Last night, I found myself watching and at the same time not really watching TV as I sipped my way through a bottle of my favorite cheap red wine. As a result, I found myself heading to bed around midnight, not drunk but certainly relaxed enough to fall asleep fairly quickly. However, as I fell asleep, I had a bunch of disconnected thoughts and memories floating in my head — some of those memories going back decades — which inevitably made their way into my dreams in a virtual hot mess.
One of those thoughts went along the lines of, “My ‘divorced’ marital status feels more real to me than my ‘married’ status ever felt.”
I was trying to figure out, as I was falling asleep, why that’s the case. I came up with two plausible explanations:
- the way I felt like I was in some kind of fog throughout most (if not all) of my marriage, and
- the comments I received from those who’ve read through what I’ve dubbed my 1,763-day weekend.
I’ve sufficiently described Point 1, so it’s Point 2 that interests me right now.
I believe there are two crucial premises — or two attempted cause-effect explanations — in “The 1,763-Day Weekend”: my tendency to rescue (to put it mildly) and the supposition that NowEx has BPD. My blow-by-blow description of events was my attempt to support that supposition, and it would seem many who read the series either implicitly or explicitly agreed with my theory. However, while I still hold onto that explanation, I can’t help wonder if I constructed it because it was more palatable than simply dismissing NowEx as a selfish, immature and rather evil asshole — or as one friend put it more simply and more bluntly, “that freak” — as that might imply that I was doubly in the wrong by virtue of being a poor reader of character.
That caveat aside, I wish to share some of the comments I’ve received, and don’t worry: I won’t attribute any of the comments in order to protect the innocent. 🙂
The Impossible Heaviness of Being [With]
One of the first comments came from a friend who confided having a good friend who ended up divorcing due to the spouse turning out to be very mentally ill. There was no sign of this illness until a very short time after the marriage. At the time, my friend, holding onto the “sickness and in health” vow, didn’t view kindly the divorce decision, but in the end my friend’s friend went through with it and has since happily remarried. But my friend further confided that reading my story, with all its excrutiating details, led her to rethink the position she had taken back then. Then, almost immediately after I read this friend’s musings, another friend expressed her belief that perhaps the most impossible type of relationship to maintain is one with someone with BPD that isn’t being treated. Those comments not only reinforced in my mind that divorce was the right decision but also banished forever any vestige of remorse onto which I still may have been holding.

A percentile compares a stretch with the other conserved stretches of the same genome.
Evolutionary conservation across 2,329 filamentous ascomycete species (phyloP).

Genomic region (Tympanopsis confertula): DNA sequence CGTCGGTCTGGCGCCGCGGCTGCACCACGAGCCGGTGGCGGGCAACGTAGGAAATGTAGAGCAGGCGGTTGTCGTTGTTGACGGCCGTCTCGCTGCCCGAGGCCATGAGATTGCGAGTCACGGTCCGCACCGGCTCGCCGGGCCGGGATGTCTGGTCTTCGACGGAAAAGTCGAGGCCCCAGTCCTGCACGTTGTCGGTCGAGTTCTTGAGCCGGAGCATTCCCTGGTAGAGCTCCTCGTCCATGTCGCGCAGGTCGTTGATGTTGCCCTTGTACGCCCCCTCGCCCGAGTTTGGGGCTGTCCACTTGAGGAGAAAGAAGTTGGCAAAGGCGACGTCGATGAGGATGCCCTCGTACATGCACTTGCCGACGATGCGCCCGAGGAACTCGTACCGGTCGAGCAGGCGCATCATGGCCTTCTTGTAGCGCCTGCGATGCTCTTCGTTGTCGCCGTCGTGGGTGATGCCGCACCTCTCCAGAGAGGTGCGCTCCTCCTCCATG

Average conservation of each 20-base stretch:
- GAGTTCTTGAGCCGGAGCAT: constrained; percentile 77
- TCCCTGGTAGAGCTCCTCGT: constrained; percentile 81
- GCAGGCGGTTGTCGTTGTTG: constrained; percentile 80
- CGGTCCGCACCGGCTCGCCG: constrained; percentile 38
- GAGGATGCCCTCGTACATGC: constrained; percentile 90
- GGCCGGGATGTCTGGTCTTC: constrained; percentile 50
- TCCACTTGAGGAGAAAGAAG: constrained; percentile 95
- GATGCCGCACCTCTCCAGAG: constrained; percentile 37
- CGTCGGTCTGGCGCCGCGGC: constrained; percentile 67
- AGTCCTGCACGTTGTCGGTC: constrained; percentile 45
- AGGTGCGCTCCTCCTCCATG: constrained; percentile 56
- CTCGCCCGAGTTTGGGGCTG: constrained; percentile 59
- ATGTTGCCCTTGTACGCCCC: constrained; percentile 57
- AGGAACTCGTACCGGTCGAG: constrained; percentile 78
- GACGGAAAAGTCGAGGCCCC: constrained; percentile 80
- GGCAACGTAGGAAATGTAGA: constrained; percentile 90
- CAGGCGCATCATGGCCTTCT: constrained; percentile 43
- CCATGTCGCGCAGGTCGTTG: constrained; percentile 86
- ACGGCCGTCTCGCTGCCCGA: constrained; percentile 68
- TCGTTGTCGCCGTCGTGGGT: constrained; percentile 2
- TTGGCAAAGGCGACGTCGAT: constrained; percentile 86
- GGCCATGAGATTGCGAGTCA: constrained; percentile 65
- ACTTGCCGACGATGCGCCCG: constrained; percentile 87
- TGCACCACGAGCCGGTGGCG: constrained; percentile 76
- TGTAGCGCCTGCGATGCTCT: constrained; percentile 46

The Frog in Boiling Water
Another friend who recently has had to deal with someone who is almost certifiably a BPD case proffered a concept that captured my imagination to explain why I stuck it out for as long as I did (even though it wasn’t really that long considering that the estrangement period was longer than the courtship and marriage combined). The concept is that if one were to drop a frog in a pot of boiling water, it would jump out to save its life; however, if one were to drop a frog in tepid water and very gradually bring the water to a boil, it wouldn’t notice and would allow itself to be cooked to death.
Oh. My. Gawd… Yes, it was so like that! I felt the water getting warmer but thought I could endure it. But when the water reached the boiling point, this frog jumped out and it was the marriage that ended up getting cooked to death.
A Page Turner?
Several friends admitted that they either don’t read much or only read my (long-winded) blog postings diagonally. However, all my friends who commented back to me prefaced their remarks with a variation of “I read ALL the parts of your blog and…”